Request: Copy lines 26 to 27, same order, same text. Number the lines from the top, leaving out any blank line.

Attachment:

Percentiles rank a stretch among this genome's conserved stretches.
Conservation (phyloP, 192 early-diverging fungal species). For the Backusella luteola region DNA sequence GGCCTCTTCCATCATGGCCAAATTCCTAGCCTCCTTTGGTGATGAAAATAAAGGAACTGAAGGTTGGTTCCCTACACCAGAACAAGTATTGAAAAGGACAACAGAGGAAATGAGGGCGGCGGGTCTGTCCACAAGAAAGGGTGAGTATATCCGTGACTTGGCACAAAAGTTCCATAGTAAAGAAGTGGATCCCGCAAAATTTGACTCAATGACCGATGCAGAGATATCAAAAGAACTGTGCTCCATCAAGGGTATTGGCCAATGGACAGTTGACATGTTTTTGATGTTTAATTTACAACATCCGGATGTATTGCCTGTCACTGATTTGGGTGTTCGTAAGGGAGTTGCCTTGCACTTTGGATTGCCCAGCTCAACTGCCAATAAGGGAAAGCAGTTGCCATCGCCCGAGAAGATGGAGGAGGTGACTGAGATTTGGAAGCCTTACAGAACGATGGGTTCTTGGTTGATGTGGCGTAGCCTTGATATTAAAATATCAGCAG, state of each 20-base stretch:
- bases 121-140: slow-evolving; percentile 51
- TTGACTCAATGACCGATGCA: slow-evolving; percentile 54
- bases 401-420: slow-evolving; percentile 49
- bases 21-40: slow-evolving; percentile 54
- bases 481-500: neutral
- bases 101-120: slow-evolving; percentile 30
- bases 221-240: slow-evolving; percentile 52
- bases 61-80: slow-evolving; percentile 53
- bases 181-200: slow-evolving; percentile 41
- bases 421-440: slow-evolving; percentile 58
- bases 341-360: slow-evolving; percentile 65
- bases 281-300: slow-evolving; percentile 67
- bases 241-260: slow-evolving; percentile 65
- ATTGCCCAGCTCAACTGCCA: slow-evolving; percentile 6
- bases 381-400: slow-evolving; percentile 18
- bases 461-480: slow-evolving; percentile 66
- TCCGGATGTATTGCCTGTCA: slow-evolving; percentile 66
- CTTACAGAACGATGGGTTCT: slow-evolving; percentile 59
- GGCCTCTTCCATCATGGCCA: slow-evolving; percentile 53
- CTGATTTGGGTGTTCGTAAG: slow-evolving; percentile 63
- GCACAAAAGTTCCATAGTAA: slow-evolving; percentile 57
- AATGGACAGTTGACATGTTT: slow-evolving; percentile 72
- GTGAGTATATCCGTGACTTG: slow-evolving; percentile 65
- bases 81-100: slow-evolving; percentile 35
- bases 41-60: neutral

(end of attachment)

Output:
- bases 81-100: slow-evolving; percentile 35
- bases 41-60: neutral